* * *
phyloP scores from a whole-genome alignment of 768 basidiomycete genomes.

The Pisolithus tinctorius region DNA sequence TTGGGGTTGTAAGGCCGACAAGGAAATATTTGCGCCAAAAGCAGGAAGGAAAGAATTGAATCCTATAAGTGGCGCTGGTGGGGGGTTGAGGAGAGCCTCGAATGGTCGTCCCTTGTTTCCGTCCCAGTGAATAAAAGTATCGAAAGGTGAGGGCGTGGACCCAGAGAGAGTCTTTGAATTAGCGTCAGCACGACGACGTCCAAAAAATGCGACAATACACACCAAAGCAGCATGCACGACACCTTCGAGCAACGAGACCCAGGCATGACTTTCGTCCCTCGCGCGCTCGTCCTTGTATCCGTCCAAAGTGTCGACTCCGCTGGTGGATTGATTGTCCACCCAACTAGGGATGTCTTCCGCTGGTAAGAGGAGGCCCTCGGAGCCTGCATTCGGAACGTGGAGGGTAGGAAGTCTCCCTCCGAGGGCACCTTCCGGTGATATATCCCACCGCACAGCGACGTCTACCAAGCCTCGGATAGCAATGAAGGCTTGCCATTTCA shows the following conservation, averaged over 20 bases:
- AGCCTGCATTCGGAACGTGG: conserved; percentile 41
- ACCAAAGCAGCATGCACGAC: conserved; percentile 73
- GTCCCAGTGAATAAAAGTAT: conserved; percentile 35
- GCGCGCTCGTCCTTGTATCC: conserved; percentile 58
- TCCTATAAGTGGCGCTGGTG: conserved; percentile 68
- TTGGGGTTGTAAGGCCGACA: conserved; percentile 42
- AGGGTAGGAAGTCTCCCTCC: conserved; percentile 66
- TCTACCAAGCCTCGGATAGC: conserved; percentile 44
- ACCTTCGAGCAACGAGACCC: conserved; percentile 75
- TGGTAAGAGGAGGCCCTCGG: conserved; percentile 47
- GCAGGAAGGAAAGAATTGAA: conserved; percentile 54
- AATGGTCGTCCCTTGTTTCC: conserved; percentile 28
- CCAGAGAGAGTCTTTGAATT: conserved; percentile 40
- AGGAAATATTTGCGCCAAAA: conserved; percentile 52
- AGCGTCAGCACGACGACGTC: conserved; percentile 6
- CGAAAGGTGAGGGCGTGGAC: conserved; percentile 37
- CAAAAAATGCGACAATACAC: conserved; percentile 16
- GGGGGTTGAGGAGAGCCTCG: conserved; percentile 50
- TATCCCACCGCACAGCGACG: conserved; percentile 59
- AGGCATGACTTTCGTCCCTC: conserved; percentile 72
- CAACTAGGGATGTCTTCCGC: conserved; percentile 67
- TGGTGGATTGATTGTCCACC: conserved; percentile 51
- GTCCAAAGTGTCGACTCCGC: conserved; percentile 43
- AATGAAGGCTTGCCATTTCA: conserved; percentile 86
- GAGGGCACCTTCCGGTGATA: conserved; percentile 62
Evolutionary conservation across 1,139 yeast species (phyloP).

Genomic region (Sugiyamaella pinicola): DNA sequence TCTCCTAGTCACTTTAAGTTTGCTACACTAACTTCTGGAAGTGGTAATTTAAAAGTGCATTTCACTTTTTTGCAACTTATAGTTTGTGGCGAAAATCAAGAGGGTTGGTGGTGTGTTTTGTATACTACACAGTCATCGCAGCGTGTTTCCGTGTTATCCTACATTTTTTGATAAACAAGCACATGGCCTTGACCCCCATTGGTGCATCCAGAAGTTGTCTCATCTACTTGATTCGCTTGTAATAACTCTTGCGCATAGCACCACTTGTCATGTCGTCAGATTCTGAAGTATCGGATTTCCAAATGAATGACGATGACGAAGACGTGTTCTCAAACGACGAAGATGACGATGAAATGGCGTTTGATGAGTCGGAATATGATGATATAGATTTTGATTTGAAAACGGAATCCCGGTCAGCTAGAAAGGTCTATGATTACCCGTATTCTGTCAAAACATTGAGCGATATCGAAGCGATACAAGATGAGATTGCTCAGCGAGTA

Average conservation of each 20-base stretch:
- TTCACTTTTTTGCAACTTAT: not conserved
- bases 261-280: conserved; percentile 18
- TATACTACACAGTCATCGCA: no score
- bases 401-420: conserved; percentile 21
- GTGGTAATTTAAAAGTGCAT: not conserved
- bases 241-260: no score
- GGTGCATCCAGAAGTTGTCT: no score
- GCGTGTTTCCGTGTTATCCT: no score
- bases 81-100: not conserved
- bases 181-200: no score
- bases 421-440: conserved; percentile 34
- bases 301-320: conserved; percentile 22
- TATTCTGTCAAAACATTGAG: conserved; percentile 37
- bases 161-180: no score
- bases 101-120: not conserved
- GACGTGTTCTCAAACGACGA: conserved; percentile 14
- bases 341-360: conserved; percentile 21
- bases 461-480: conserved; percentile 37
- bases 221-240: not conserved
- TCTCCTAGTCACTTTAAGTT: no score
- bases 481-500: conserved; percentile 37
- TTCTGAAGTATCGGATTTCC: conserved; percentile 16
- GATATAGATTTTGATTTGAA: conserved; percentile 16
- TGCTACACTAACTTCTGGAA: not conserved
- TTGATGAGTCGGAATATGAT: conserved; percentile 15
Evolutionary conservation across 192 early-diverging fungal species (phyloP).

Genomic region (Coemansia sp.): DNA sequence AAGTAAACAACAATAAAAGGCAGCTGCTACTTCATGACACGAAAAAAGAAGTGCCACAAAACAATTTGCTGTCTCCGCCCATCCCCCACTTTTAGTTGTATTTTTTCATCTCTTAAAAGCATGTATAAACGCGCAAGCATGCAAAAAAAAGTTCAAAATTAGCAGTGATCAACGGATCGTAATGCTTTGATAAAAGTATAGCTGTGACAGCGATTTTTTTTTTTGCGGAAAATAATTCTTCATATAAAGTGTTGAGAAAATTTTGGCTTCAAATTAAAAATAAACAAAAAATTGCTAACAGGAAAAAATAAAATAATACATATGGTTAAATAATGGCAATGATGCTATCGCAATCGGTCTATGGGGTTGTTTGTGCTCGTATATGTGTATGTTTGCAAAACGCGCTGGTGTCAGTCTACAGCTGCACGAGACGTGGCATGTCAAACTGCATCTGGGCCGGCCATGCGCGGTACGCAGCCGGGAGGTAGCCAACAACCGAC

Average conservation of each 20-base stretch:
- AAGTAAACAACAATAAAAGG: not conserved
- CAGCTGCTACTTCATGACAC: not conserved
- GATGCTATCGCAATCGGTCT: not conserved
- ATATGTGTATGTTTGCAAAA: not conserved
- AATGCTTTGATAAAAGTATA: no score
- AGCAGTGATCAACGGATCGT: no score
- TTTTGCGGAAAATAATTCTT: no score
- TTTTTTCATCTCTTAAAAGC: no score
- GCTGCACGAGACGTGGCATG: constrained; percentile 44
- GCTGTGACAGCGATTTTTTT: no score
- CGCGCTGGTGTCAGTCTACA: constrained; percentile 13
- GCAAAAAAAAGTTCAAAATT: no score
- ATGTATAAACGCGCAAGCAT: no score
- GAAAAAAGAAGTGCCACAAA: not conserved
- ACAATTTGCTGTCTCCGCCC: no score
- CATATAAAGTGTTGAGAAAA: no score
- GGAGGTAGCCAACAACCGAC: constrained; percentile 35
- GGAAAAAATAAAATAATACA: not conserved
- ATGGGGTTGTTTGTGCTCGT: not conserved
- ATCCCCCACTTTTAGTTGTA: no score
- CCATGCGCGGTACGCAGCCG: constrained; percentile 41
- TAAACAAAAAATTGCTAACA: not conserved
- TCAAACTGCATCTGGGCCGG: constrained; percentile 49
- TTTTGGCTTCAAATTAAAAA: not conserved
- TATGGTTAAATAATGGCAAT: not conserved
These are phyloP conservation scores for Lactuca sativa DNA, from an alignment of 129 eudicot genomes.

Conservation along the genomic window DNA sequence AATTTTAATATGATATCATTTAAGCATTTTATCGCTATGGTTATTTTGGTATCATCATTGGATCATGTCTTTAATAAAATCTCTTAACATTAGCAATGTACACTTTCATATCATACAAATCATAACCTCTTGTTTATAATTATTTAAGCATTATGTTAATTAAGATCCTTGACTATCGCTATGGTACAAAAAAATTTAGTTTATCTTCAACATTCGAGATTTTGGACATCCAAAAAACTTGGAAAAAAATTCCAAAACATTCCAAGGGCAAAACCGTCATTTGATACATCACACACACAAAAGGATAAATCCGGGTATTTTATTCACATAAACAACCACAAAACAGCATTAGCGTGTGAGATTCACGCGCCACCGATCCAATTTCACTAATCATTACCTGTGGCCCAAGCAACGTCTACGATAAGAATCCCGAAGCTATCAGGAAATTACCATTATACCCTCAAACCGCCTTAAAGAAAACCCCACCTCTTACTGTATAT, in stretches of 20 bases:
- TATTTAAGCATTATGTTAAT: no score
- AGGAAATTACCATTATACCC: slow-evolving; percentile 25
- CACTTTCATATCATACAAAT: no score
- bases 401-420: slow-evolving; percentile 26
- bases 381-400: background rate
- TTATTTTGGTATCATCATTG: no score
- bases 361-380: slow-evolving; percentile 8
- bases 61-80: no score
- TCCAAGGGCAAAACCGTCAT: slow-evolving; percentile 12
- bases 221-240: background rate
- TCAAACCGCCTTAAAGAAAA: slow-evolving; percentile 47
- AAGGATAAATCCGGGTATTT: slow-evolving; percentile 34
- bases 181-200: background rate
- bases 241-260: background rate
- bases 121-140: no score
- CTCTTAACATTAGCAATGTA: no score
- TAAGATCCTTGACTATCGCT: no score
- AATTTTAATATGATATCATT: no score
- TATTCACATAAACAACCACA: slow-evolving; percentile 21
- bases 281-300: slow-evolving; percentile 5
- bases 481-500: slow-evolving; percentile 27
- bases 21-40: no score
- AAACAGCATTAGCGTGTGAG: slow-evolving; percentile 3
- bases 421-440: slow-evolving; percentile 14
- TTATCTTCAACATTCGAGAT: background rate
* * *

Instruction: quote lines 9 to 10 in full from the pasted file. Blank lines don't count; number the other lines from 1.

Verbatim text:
- AGGGTAGGAAGTCTCCCTCC: conserved; percentile 66
- TCTACCAAGCCTCGGATAGC: conserved; percentile 44